In the end, I think your point is valid that we need to improve public transit. But the point I would make make is that you also need to discourage driving, and I certainly think one of the best ways to improve public transit is to create demand for it. And to create demand for it, you make it so driving sucks, which means internalizing its true costs. You do this, and *very* quickly we will have excellent public transit. If you let people continue to drive and kindly ask them to pay extra (in the form of voting for tax increases), you will find that they will constantly refuse tax increases (or to give up money for their own infrastructure) and Muni will continue being a below-average public transit system.

  • Aaron Bialick

    I’d also add to the list here that many people just want to avoid conflicts with bicycles when they’re driving and would like them separated from motor traffic. I did some research last year interviewing taxi drivers about bicycles, and what I found is that whatever their opinions about the people who are riding bikes, they would just like them to be out of the way to make their job easier. Some said this means they would support physically separated bike lanes.

    Here’s an excerpt:

    Driver: “I just noticed on Market Street, there’s a bike lane with poles. I thought that was really good because that stops the bikers from getting in front of the cars and the buses, and the cars from getting too close to the bikers. I know you can’t do that everywhere, it costs someone money.”

    Driver: “I think bike lanes are a good idea, but because I drive a cab, when someone throws a flag up, you’re so hungry, you just turn quick to get that flag. And if you don’t look before you do that, there’s some guy on a bike that you just cut off.”

    A.B.: “Would you like the Market Street bike lane to be up on the curb?”

    Driver: “That would definitely be better than it is. But that’s gonna cost someone some money.”

  • The Greasybear

    The decidated motorist “disagrees” with the inconvenient fact that he and his fellow motorists are slowing down Muni buses. No matter that SFMTA can prove eliminating most cars from a roadway speeds up Muni service–e.g. the mid-Market test zone. No, the dedicated motorist just won’t give up driving around the city until those buses are faster than they currently are, buses stuck behind dedicated motorists like Icarus.

  • icarus12

    Hi jd_x,
    I better understand your argument about finite fiscal resources, so thanks for explaining.  I do think, however, that we should get away from thinking about transit as one pot that gets split among different modes.  I say that because I see and hear of so much SF money going to things I think are wasteful or over-emphasized.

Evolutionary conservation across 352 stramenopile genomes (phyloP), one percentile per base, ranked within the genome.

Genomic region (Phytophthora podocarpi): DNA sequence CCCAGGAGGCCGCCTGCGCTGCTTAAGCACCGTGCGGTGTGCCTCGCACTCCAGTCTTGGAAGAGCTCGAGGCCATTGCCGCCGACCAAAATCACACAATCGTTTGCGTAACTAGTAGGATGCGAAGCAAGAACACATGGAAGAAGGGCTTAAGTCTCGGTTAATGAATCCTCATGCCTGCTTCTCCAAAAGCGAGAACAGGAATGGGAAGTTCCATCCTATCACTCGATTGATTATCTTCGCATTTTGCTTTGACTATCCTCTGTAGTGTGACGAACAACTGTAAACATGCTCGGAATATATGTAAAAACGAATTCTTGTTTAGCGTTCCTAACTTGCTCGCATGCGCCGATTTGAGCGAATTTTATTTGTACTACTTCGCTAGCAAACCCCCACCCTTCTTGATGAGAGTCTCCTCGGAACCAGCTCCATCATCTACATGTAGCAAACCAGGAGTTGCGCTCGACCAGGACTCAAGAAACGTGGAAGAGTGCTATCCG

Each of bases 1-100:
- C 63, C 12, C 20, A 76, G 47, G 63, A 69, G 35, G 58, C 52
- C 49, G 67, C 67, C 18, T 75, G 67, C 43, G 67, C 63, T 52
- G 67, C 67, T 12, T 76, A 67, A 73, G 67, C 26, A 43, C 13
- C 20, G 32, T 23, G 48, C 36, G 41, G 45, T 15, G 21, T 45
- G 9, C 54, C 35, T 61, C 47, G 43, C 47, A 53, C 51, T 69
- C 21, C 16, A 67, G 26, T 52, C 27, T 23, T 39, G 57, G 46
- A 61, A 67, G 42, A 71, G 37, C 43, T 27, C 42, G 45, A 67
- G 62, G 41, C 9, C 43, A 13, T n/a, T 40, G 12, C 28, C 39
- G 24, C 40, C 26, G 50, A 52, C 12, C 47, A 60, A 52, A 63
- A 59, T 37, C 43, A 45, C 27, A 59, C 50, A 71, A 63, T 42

So I would be all for pitting more transit money against the overabundance of fire battalion chiefs and firehouses in this city.  And I would further gladly pit greater transit funding against massive funding to an ever-expanding drug-abusing population that comes to San Francisco from other parts of the Bay Area and the country, because services are so much more extensive here than in their home communities.  And I would be more than happy to enact thorough-going pension, benefit, and salary reforms and cut the city workforce to a more reasonable number of employees for a city of this size.  But as you can see from just a cursory list, such prioritizing would involve huge political fights.

    One more thing: I am voting against Ed Lee’s bond measure for streets, because it does nothing to identify steady sources of tax funding for transit and streets in the future.  I am all for higher taxes and even bonded projects to fix past problems, but not with a bloated city government that is refusing to re-think how it does government.  San Francisco government currently exists primarily to feed itself rather than provide services to the restless citizens like me who would gladly pay more to get more.

  • icarus12

    Hi jd_x,
    I better understand your argument about finite fiscal resources, so thanks for explaining.  I do think, however, that we should get away from thinking about transit as one pot that gets split among different modes.  I say that because I see and hear of so much SF money going to things I think are wasteful or over-emphasized.

    So I would be all for pitting more transit money against the overabundance of fire battalion chiefs and firehouses in this city.  And I would further gladly pit greater transit funding against massive funding to an ever-expanding drug-abusing population that comes to San Francisco from other parts of the Bay Area and the country, because services are so much more extensive here than in their home communities.  And I would be more than happy to enact thorough-going pension, benefit, and salary reforms and cut the city workforce to a more reasonable number of employees for a city of this size.  But as you can see from just a cursory list, such prioritizing would involve huge political fights.